Duterte has put military in a predicament — Sereno
President Rodrigo Duterte created a dangerous precedent and put the military in a predicament when he voided the amnesty given to Sen. Antonio Trillanes IV as a military rebel years ago, as his move opened to invalidation the amnesty grants to many active soldiers, former Chief Justice Maria Lourdes Sereno said on Wednesday.
One of those amnestied soldiers is Gen. Carlito Galvez Jr., chief of staff of the Armed Forces of the Philippines, Sereno said.
Sen. Gregorio Honasan, chair of the Senate committee on national defense and security, could also lose his amnesty, she said.
Both Galvez and Honasan were granted amnesty for their roles in past military mutinies, and Sereno said their pardon could be voided by a new administration.
Presidential spokesperson Harry Roque said it was possible that the President’s Proclamation No. 572 would affect the other soldiers given amnesty by then-President Benigno Aquino III but he did not know if the government had plans to question their pardon.
“They could be potentially affected, but I do not know if the government will question the others similarly situated,” Roque told reporters.
Sereno spoke to journalists after visiting Trillanes in his Senate office, where he has dug in for more than a week.
The President, lashing back at Trillanes for his relentless criticism of his administration, last Tuesday ordered his arrest and trial for coup attempts against President Gloria Macapagal-Arroyo in 2003, 2006 and 2007.
The President voided Trillanes’ amnesty, saying he did not apply for it and did not admit guilt in the uprisings against Arroyo.
Fighting back, Trillanes, 47, took the President’s order to the Supreme Court, which on Tuesday found the senator’s plea to block the arrest order moot and ruled that two branches of the Makati Regional Trial Court (RTC) that dismissed the coup d’état and rebellion charges against the former Navy lieutenant should handle the question of the order’s legality.
The Makati RTC Branch 148 opens hearings on the controversy on Thursday, and Branch 150 on Friday.
No consultation with military
Sereno did not disclose what she and Trillanes talked about.
She said the President did not consult the military before voiding Trillanes’ amnesty.
“I think they have come to the realization now that what President Duterte did by not consulting the military is very dangerous. In other words, President Duterte put the AFP in danger,” she said.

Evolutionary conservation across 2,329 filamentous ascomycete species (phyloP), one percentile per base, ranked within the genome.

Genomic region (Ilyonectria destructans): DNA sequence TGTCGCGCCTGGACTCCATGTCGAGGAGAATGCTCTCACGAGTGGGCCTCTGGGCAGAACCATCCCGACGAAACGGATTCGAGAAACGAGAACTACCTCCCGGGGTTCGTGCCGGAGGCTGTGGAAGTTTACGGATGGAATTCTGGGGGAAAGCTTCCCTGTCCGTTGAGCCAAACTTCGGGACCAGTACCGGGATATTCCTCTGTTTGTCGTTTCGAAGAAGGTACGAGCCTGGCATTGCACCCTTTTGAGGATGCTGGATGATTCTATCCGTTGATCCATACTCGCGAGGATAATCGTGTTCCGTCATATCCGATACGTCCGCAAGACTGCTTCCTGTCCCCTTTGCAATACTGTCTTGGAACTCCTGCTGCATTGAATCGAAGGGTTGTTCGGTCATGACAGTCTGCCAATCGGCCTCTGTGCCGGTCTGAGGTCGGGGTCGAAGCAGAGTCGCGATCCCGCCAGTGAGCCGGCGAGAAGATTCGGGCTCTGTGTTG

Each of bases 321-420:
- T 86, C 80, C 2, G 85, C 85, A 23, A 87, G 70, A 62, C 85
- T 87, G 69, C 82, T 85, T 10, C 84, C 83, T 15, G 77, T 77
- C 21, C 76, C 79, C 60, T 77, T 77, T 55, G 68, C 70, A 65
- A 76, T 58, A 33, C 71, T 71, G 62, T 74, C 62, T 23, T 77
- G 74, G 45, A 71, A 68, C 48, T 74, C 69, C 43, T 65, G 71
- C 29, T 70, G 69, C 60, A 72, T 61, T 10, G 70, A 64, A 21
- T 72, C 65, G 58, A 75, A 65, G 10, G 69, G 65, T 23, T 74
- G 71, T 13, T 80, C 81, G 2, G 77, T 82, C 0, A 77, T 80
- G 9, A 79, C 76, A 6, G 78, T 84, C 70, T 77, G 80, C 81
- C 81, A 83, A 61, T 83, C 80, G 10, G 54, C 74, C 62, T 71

“How? Imagine, he opened the idea that the amnesty granted to thousands of soldiers who had a problem with the law, not only during the time of Cory (President Corazon Aquino), but even during the time of our forebears when there was a revolution, all of these could be opened,” she added.
The uncertainty could cause divisions in the military, she said. “Its implication goes very deep and is alarming. It means that instead of the Armed Forces being united, it would be divided and there would always be the concern that what has been closed could still be opened.”
Loyalty to Constitution
Sereno also said the President’s statements during his televised interview on Tuesday reinforced the sense that the military must do some soul-searching.
“In other words, the Armed Forces of the Philippines must remember to look beyond the term of this President, remember that the Constitution is its north star, that they are, by the terms of the Constitution, the protector of the people and that they will do nothing that is violative of that Constitution,” she said.
The President uses the possessive pronoun “mine” when describing the military and the police, she noted.
“I hope he does not come to the point where he says the taxpayers’ money is his as well,” she said.
The military, she said, should remember that the financial benefits that Malacañang claims the soldiers have received come from taxpayers.
Getting these benefits does not mean they have to obey a questionable order, she added.
AFP, PNP statements
Galvez reaffirmed the military’s loyalty to the Constitution.
“I recommit to the nation the unity and firm resolve of the AFP for an unflinching loyalty to the Constitution and the duly constituted authorities,” the AFP chief of staff said in a statement issued on Wednesday.
For its part, the Philippine National Police denied claims that there were officers’ groups that backed Trillanes.
PNP Director General Oscar Albayalde, however, said the police were looking into the President’s claim that the Magdalo group of pardoned military mutineers was plotting with communist rebels to oust him by October.
Magdalo had already denied the President’s claim, but the President repeated it in a televised interview with his chief legal counsel, Salvador Panelo, on Tuesday.
The President also told the soldiers that they were free to stage a mutiny if they believed in Trillanes, a comment that the senator interpreted as inciting to sedition.
“That is inciting to sedition, an impeachable offense,” Trillanes told reporters on Wednesday.
‘Go home, Trillanes’
In Malacañang, Roque advised Trillanes to go home, reminding the senator that the President had said he would not be arrested without a warrant.
“Go home, because it’s not right that the people [are] paying for your board and lodging there,” Roque said.
Magdalo Rep. Gary Alejano said the President was “insecure” and appeared to be goading the military to take over.
“[He’s] upset and reproaching the [military]. In fact, he’s challenging them to stage a coup d’état. [That’s not good], because he’s inciting them to resort to extraconstitutional action,” Alejano said. —WITH REPORTS FROM CHRISTINE O. AVENDAÑO, JEANNETTE I. ANDRADE, JAYMEE T. GAMIL, MATTHEW REYSIO-CRUZ, JEROME ANING AND AP
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